.Htaccess Reference

by Scott Allen - February 7, 2007 
Filed Under .htaccess, SEO, URL Rewriting, Website Security

.htaccess is a configuration file used on Apache and other nix servers. It is one of the most configurable and powerful tools for website functionality, security, and search engine optimization. Here is a comprehensive reference.

(Hypertext Access) is the default name of Apache’s directory-level configuration file. It provides the ability to customize configuration directives defined in the main configuration file. The configuration directives need to be in .htaccess context and the user needs appropriate permissions.

Statements such as the following can be used to configure a server to send out customized documents in response to client errors such as “404: Not Found” or server errors such as “503: Service Unavailable” (see List of HTTP status codes):

ErrorDocument 404 /error-pages/404.html
ErrorDocument 503 /error-pages/503.html

When setting up custom error pages, it is important to remember that these pages may be accessed from various different URLs, so the links in these error documents (including those to images, stylesheets and other documents) must be specified using URLs that are either absolute (e.g., starting with “http://”) or relative to the document root (starting with “/”). Also, the error page for “403: Forbidden” errors must be placed in a directory that is accessible to users who are denied access to other parts of the site. This is typically done by making the directory containing the error pages accessible to everyone by creating another .htaccess file in the /error-pages directory containing these lines:

Order allow,deny
Allow from all


Password protection

Make the user enter a name and password before viewing a directory.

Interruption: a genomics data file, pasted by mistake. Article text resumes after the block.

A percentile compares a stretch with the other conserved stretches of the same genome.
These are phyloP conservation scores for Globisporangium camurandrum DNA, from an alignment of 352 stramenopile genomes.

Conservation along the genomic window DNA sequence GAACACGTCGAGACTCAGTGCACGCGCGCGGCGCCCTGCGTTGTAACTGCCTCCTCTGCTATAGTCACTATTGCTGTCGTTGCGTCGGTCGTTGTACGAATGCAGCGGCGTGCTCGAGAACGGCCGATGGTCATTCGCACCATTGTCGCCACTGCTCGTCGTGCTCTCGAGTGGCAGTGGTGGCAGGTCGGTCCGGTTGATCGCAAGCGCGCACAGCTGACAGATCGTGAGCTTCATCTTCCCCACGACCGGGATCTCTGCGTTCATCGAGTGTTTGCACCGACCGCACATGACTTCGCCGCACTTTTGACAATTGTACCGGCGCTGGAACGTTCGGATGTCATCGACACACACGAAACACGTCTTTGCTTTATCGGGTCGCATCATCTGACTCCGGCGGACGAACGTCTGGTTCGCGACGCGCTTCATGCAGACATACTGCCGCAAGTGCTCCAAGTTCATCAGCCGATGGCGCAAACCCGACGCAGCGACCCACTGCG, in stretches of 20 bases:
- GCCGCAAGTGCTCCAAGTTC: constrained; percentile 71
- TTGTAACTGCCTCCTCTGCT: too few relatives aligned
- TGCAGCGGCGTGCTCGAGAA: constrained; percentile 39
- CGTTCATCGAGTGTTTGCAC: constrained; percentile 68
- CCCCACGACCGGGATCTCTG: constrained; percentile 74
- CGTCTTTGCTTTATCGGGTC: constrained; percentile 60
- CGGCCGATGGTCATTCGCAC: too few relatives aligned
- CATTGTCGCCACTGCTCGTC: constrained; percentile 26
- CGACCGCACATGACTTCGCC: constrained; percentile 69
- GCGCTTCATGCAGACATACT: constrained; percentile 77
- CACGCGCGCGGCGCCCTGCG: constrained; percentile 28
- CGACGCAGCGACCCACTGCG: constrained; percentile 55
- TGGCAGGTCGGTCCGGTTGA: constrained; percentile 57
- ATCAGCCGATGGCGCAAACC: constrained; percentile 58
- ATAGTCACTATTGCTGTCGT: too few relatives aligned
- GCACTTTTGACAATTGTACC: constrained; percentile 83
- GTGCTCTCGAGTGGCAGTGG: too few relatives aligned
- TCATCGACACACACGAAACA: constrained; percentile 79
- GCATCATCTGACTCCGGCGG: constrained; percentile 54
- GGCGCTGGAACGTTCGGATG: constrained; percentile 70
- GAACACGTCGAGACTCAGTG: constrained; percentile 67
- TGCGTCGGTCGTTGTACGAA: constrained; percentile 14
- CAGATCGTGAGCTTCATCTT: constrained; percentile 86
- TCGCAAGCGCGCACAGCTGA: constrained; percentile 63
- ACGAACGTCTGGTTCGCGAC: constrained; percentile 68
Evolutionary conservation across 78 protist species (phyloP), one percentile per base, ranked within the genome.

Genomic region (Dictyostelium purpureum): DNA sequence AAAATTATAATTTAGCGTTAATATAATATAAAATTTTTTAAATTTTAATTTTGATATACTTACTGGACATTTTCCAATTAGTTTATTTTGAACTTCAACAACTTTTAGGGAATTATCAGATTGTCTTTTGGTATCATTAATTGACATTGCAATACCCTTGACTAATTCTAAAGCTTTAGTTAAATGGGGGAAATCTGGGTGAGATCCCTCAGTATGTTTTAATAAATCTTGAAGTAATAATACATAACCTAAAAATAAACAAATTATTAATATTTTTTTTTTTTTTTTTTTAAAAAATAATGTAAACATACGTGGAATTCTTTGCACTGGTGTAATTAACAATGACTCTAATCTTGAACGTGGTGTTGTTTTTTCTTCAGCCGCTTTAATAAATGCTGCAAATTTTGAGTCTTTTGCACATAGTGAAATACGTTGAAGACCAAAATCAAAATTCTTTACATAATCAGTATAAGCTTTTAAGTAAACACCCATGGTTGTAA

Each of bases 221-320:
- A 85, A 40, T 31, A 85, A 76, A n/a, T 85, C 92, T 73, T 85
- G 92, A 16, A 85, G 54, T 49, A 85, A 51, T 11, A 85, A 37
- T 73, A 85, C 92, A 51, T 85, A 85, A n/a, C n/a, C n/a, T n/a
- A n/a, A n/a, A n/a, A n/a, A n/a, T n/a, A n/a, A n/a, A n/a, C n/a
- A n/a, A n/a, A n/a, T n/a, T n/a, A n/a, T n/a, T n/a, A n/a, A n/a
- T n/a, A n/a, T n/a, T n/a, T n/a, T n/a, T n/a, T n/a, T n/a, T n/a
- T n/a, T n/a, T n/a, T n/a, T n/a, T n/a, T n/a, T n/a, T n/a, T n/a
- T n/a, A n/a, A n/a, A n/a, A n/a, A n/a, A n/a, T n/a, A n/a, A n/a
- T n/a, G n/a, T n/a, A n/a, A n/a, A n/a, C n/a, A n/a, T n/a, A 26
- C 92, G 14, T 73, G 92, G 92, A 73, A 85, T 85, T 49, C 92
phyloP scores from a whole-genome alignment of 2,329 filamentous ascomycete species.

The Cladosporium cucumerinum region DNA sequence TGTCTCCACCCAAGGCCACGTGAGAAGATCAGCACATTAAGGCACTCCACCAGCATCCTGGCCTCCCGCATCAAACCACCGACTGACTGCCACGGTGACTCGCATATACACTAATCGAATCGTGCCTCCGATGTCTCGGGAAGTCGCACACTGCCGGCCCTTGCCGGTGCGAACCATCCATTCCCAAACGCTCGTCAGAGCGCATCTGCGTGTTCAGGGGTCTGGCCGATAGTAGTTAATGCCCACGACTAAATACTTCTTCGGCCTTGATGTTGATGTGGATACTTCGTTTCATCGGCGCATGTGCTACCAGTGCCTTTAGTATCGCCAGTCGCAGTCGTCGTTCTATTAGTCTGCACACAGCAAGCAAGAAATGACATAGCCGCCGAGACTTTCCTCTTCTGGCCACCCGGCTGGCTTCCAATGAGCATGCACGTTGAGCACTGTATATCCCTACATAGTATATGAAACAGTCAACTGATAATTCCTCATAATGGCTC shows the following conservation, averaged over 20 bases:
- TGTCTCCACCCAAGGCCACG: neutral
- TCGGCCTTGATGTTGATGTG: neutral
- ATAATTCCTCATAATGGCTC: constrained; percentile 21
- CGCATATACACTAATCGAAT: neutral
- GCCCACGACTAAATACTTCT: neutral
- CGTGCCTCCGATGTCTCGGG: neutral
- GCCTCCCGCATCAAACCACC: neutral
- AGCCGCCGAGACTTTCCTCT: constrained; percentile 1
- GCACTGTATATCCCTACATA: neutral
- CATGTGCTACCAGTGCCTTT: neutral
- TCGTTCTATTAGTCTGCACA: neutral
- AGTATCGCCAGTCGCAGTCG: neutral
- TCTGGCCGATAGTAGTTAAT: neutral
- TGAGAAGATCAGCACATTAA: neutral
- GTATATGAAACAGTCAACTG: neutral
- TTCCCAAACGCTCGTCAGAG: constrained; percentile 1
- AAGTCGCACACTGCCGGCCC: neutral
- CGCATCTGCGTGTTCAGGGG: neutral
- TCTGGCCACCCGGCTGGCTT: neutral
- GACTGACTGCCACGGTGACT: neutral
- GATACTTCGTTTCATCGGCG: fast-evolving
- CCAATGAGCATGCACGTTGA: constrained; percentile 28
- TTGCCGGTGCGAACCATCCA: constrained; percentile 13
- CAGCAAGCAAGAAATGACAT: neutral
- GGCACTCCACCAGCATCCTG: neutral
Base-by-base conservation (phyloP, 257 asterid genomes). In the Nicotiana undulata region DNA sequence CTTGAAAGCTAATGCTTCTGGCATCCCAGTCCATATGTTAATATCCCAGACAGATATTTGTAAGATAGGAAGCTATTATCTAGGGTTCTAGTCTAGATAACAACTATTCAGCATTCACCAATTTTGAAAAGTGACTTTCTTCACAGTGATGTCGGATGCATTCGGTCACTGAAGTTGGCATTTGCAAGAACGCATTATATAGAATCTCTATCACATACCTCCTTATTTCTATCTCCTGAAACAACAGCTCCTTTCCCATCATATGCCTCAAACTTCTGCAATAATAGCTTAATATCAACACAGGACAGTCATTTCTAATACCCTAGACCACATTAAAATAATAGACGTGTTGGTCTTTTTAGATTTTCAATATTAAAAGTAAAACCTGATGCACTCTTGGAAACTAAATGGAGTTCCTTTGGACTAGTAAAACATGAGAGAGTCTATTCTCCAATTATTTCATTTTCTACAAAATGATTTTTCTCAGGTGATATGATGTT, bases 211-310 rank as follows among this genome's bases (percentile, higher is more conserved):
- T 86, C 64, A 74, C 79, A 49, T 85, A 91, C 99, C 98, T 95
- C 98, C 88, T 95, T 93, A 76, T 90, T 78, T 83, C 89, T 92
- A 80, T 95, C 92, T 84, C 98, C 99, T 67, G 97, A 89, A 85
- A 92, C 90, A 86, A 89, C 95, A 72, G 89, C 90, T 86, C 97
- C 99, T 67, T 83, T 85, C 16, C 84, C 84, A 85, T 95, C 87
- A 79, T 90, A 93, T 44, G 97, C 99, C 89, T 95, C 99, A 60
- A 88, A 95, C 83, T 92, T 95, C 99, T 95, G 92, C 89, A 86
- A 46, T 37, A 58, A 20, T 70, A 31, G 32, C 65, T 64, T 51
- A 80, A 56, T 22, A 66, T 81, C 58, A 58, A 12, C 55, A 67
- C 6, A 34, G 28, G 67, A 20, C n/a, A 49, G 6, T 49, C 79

AuthUserFile /home/newuser/www/stash/.htpasswd
AuthGroupFile /dev/null
AuthName "Protected Directory"
AuthType Basic
<Limit GET POST>
require user newuser

The same behavior can be applied to specific files inside a directory.

<Files protected_file.php>
AuthUserFile /home/newuser/www/stash/.htpasswd
AuthName "Protected File"
AuthType Basic
Require valid-user

Now run this command to create a new password for the user ‘newuser’.

htpasswd /home/newuser/www/stash/.htpasswd newuser

Next: .htaccess Reference: Part 2

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7 Responses to “.Htaccess Reference”

  1. .Htaccess IP Banning - Block Bad Visitors | WebGeek on December 21st, 2006 2:00 pm

    […] have nuisance visitors, site scrapers, or spammers, you may want to add some lines of code to your .htaccess file that will block bad visitors by IP address or by blocks of IP addresses. You want to […]

  2. User-Agents: Cloak and Dagger for Web Sites - Part 2 | WebGeek on February 18th, 2007 4:00 pm

    […] sending scraper bots to steal your data and use in their spammy sites? Then you need to use your .htaccess file to block bad visitors. Place the following lines into the beginning of your .htaccess […]

  3. Jeff on April 22nd, 2007 5:35 pm

    Thank you for posting this information. Do you happen to know the reason Wikipedia decided to remove it?
    Excellent site, by the way.
    Thanks again,

  4. Scott Allen on April 22nd, 2007 10:12 pm

    Hey Jeff,
    You’re very welcome. As far as I know they removed it because they felt that Wikipedia “wasn’t intended to be a manual”. I think that’s a lame reason because it was a strong article and a real asset to the internet community. Thanks! BTW, your page is a great resource on the topic as well!
    – Scott

  5. Suppress PHP Errors | WebGeek on October 30th, 2007 8:04 am

    […] web hosts will have the server configured out of the box to let you use PHP flags in your .htaccess file. To do so, simply add a line near the beginning of your […]

  6. Website Security: Hackers, Botnets, and LIBWWW-PERL | WebGeek on November 6th, 2007 6:09 pm

    […] the following is not already in your .htaccess file, then insert it near the […]

  7. Improve Site Security and SEO with One Line of Code | WebGeek on January 16th, 2008 6:53 pm

    […] solution is, to turn of Directory Indexes in your .htaccess file. (If you’re not familiar, .htaccess is a configuration file for Apache servers that goes in the public root folder of your […]

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